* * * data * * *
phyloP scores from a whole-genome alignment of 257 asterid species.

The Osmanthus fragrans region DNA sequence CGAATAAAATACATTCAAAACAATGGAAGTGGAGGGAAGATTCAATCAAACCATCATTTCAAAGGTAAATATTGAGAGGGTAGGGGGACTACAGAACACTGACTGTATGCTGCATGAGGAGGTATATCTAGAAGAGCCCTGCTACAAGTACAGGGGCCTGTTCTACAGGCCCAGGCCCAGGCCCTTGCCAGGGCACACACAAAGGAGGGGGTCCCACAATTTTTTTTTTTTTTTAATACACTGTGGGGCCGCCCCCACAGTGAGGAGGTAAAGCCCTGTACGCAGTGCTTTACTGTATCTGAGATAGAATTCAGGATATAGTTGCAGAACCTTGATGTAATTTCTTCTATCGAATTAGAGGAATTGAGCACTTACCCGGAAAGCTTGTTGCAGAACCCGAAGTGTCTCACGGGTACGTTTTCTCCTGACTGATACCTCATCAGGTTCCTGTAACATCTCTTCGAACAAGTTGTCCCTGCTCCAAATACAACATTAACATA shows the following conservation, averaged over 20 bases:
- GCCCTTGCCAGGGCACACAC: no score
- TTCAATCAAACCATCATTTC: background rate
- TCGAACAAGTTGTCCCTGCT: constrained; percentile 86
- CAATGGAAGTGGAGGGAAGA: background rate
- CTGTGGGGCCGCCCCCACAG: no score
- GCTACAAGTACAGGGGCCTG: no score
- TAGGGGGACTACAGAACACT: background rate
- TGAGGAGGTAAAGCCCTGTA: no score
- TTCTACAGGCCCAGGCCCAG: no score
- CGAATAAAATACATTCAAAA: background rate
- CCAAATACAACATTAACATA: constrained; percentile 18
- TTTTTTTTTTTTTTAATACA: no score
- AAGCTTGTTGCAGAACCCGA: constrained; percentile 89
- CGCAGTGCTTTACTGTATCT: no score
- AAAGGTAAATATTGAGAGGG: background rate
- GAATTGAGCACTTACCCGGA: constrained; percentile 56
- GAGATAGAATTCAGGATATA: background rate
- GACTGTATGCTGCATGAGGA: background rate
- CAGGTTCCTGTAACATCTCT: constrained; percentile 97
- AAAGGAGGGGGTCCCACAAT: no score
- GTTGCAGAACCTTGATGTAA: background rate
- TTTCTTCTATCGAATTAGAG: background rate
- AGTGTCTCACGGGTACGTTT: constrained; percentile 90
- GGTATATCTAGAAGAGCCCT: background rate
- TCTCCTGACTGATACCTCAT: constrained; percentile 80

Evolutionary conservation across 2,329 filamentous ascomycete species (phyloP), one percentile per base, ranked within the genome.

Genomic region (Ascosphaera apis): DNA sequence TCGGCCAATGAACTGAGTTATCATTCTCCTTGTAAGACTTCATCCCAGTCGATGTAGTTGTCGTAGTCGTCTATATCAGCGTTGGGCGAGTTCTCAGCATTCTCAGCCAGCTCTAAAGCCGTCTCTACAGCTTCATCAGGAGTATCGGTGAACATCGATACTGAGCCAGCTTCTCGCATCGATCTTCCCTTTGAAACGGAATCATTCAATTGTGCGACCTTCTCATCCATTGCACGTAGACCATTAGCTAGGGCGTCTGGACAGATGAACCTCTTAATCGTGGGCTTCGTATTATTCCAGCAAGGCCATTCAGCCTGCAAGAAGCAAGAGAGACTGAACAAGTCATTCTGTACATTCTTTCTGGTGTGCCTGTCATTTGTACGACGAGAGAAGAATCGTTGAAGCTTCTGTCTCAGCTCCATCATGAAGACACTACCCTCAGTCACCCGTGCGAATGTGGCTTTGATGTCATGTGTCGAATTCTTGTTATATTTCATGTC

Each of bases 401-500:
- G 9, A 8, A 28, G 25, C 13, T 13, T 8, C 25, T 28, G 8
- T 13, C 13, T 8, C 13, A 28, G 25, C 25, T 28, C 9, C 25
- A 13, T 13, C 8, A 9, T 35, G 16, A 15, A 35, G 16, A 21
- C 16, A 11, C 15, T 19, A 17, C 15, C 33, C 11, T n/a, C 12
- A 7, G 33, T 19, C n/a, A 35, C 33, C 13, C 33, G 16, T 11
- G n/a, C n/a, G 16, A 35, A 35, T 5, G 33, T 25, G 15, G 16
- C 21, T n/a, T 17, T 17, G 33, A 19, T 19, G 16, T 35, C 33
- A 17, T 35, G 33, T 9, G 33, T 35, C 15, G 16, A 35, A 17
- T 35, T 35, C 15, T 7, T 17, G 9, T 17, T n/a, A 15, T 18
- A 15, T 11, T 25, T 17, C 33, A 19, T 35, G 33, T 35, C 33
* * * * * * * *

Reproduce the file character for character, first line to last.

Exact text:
phyloP scores from a whole-genome alignment of 257 asterid species.

The Osmanthus fragrans region DNA sequence CGAATAAAATACATTCAAAACAATGGAAGTGGAGGGAAGATTCAATCAAACCATCATTTCAAAGGTAAATATTGAGAGGGTAGGGGGACTACAGAACACTGACTGTATGCTGCATGAGGAGGTATATCTAGAAGAGCCCTGCTACAAGTACAGGGGCCTGTTCTACAGGCCCAGGCCCAGGCCCTTGCCAGGGCACACACAAAGGAGGGGGTCCCACAATTTTTTTTTTTTTTTAATACACTGTGGGGCCGCCCCCACAGTGAGGAGGTAAAGCCCTGTACGCAGTGCTTTACTGTATCTGAGATAGAATTCAGGATATAGTTGCAGAACCTTGATGTAATTTCTTCTATCGAATTAGAGGAATTGAGCACTTACCCGGAAAGCTTGTTGCAGAACCCGAAGTGTCTCACGGGTACGTTTTCTCCTGACTGATACCTCATCAGGTTCCTGTAACATCTCTTCGAACAAGTTGTCCCTGCTCCAAATACAACATTAACATA shows the following conservation, averaged over 20 bases:
- GCCCTTGCCAGGGCACACAC: no score
- TTCAATCAAACCATCATTTC: background rate
- TCGAACAAGTTGTCCCTGCT: constrained; percentile 86
- CAATGGAAGTGGAGGGAAGA: background rate
- CTGTGGGGCCGCCCCCACAG: no score
- GCTACAAGTACAGGGGCCTG: no score
- TAGGGGGACTACAGAACACT: background rate
- TGAGGAGGTAAAGCCCTGTA: no score
- TTCTACAGGCCCAGGCCCAG: no score
- CGAATAAAATACATTCAAAA: background rate
- CCAAATACAACATTAACATA: constrained; percentile 18
- TTTTTTTTTTTTTTAATACA: no score
- AAGCTTGTTGCAGAACCCGA: constrained; percentile 89
- CGCAGTGCTTTACTGTATCT: no score
- AAAGGTAAATATTGAGAGGG: background rate
- GAATTGAGCACTTACCCGGA: constrained; percentile 56
- GAGATAGAATTCAGGATATA: background rate
- GACTGTATGCTGCATGAGGA: background rate
- CAGGTTCCTGTAACATCTCT: constrained; percentile 97
- AAAGGAGGGGGTCCCACAAT: no score
- GTTGCAGAACCTTGATGTAA: background rate
- TTTCTTCTATCGAATTAGAG: background rate
- AGTGTCTCACGGGTACGTTT: constrained; percentile 90
- GGTATATCTAGAAGAGCCCT: background rate
- TCTCCTGACTGATACCTCAT: constrained; percentile 80

Evolutionary conservation across 2,329 filamentous ascomycete species (phyloP), one percentile per base, ranked within the genome.

Genomic region (Ascosphaera apis): DNA sequence TCGGCCAATGAACTGAGTTATCATTCTCCTTGTAAGACTTCATCCCAGTCGATGTAGTTGTCGTAGTCGTCTATATCAGCGTTGGGCGAGTTCTCAGCATTCTCAGCCAGCTCTAAAGCCGTCTCTACAGCTTCATCAGGAGTATCGGTGAACATCGATACTGAGCCAGCTTCTCGCATCGATCTTCCCTTTGAAACGGAATCATTCAATTGTGCGACCTTCTCATCCATTGCACGTAGACCATTAGCTAGGGCGTCTGGACAGATGAACCTCTTAATCGTGGGCTTCGTATTATTCCAGCAAGGCCATTCAGCCTGCAAGAAGCAAGAGAGACTGAACAAGTCATTCTGTACATTCTTTCTGGTGTGCCTGTCATTTGTACGACGAGAGAAGAATCGTTGAAGCTTCTGTCTCAGCTCCATCATGAAGACACTACCCTCAGTCACCCGTGCGAATGTGGCTTTGATGTCATGTGTCGAATTCTTGTTATATTTCATGTC

Each of bases 401-500:
- G 9, A 8, A 28, G 25, C 13, T 13, T 8, C 25, T 28, G 8
- T 13, C 13, T 8, C 13, A 28, G 25, C 25, T 28, C 9, C 25
- A 13, T 13, C 8, A 9, T 35, G 16, A 15, A 35, G 16, A 21
- C 16, A 11, C 15, T 19, A 17, C 15, C 33, C 11, T n/a, C 12
- A 7, G 33, T 19, C n/a, A 35, C 33, C 13, C 33, G 16, T 11
- G n/a, C n/a, G 16, A 35, A 35, T 5, G 33, T 25, G 15, G 16
- C 21, T n/a, T 17, T 17, G 33, A 19, T 19, G 16, T 35, C 33
- A 17, T 35, G 33, T 9, G 33, T 35, C 15, G 16, A 35, A 17
- T 35, T 35, C 15, T 7, T 17, G 9, T 17, T n/a, A 15, T 18
- A 15, T 11, T 25, T 17, C 33, A 19, T 35, G 33, T 35, C 33